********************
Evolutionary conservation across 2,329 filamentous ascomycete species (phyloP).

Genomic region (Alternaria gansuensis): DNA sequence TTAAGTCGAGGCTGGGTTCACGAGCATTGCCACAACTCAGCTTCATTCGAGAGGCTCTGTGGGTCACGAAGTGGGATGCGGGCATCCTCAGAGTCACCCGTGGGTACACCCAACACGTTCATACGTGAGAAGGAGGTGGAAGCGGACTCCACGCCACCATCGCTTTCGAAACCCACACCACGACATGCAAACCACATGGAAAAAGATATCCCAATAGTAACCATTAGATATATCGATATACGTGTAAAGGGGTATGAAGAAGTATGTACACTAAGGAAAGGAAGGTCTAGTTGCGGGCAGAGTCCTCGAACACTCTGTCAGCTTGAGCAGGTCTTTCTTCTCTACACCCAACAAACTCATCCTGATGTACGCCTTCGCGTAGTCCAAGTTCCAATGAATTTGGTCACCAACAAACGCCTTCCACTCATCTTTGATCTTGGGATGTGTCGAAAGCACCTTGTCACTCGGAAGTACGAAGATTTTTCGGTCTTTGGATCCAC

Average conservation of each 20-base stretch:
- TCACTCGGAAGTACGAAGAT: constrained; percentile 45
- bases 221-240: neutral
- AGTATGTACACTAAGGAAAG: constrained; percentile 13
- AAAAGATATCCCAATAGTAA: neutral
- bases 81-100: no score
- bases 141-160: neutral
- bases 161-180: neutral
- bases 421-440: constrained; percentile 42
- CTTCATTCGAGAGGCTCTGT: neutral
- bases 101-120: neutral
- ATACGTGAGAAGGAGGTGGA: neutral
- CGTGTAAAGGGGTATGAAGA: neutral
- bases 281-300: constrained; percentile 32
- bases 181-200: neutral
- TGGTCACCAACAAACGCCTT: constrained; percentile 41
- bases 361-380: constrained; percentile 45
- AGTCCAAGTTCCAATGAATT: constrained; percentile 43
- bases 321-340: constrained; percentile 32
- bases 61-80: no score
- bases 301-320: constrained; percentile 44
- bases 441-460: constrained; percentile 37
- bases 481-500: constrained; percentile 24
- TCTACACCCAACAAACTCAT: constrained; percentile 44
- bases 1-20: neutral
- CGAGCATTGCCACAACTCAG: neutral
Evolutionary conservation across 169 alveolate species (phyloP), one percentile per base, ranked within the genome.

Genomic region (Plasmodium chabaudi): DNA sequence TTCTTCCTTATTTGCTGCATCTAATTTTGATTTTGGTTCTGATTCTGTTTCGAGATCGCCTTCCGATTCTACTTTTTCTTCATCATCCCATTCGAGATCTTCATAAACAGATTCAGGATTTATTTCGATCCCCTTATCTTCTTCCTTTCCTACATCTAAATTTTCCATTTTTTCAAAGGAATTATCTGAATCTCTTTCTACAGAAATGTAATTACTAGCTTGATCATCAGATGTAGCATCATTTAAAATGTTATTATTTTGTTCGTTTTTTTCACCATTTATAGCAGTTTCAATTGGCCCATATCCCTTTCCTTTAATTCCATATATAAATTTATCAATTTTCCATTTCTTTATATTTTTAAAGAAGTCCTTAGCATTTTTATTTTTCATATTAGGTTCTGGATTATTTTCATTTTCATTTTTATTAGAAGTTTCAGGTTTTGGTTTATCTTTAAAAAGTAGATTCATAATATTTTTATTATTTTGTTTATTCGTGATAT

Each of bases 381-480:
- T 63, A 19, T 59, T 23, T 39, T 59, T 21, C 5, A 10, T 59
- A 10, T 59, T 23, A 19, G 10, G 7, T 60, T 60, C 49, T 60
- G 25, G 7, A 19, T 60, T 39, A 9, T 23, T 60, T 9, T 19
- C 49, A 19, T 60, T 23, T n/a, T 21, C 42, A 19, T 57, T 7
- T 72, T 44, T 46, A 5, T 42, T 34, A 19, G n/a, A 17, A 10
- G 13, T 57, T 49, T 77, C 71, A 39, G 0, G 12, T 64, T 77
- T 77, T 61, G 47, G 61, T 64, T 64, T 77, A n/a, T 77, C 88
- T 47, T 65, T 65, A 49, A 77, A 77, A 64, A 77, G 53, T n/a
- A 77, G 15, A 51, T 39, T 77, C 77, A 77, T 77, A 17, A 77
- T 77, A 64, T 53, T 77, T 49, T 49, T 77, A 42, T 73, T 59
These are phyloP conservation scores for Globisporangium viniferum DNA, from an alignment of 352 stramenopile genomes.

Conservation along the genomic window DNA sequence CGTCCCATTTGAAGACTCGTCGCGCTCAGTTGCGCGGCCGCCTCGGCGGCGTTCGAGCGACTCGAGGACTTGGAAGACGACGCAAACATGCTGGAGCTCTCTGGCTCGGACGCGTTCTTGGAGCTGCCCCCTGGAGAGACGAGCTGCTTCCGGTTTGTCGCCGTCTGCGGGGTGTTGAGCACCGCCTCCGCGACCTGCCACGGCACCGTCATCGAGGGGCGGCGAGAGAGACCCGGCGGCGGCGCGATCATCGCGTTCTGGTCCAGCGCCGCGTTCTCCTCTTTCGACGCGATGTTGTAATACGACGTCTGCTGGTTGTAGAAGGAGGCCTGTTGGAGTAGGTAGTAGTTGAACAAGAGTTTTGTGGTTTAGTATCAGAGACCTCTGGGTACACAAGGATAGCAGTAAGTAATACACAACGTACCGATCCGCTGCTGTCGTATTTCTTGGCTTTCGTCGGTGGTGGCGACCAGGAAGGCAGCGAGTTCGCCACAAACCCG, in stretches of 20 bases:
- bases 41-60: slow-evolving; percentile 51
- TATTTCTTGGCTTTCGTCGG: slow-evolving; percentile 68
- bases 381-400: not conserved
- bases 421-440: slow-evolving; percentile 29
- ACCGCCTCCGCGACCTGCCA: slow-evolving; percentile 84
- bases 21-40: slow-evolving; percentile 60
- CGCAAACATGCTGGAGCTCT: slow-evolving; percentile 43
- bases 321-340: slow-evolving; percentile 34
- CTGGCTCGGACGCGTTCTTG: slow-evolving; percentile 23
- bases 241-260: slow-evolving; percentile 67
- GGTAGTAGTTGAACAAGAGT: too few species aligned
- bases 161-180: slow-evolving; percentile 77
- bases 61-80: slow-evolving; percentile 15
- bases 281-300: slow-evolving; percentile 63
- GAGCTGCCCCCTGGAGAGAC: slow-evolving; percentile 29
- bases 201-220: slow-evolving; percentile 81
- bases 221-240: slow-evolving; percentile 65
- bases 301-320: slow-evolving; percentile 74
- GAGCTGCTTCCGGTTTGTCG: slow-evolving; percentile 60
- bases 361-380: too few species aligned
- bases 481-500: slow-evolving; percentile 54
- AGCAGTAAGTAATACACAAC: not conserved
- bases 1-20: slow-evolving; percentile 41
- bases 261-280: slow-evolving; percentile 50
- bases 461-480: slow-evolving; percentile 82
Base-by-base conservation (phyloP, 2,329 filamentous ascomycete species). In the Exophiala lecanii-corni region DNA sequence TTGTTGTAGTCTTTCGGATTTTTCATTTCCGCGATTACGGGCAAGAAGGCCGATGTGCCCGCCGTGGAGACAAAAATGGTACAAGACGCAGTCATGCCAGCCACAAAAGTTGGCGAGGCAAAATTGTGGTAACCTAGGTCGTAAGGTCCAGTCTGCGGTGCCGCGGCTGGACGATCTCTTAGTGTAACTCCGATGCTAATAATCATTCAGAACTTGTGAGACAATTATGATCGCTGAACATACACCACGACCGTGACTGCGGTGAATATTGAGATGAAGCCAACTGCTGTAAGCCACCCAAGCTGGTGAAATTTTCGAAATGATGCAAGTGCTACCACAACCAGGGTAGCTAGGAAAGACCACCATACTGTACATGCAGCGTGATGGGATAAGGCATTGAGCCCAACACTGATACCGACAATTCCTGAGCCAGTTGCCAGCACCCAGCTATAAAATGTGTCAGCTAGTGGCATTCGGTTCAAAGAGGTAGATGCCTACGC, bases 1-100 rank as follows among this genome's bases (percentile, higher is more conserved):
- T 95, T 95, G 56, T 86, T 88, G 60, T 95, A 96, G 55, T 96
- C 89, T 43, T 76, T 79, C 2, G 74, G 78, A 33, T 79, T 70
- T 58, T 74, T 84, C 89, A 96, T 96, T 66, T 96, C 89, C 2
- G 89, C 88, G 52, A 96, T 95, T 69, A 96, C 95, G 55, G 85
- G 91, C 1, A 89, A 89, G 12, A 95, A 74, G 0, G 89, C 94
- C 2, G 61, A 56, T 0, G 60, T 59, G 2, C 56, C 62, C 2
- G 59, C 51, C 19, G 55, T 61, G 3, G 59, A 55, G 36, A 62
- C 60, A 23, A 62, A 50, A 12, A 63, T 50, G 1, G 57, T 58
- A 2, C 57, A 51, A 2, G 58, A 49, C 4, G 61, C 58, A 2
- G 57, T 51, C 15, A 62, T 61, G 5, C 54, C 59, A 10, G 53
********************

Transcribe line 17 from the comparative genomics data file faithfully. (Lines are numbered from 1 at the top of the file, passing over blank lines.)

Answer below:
- bases 181-200: neutral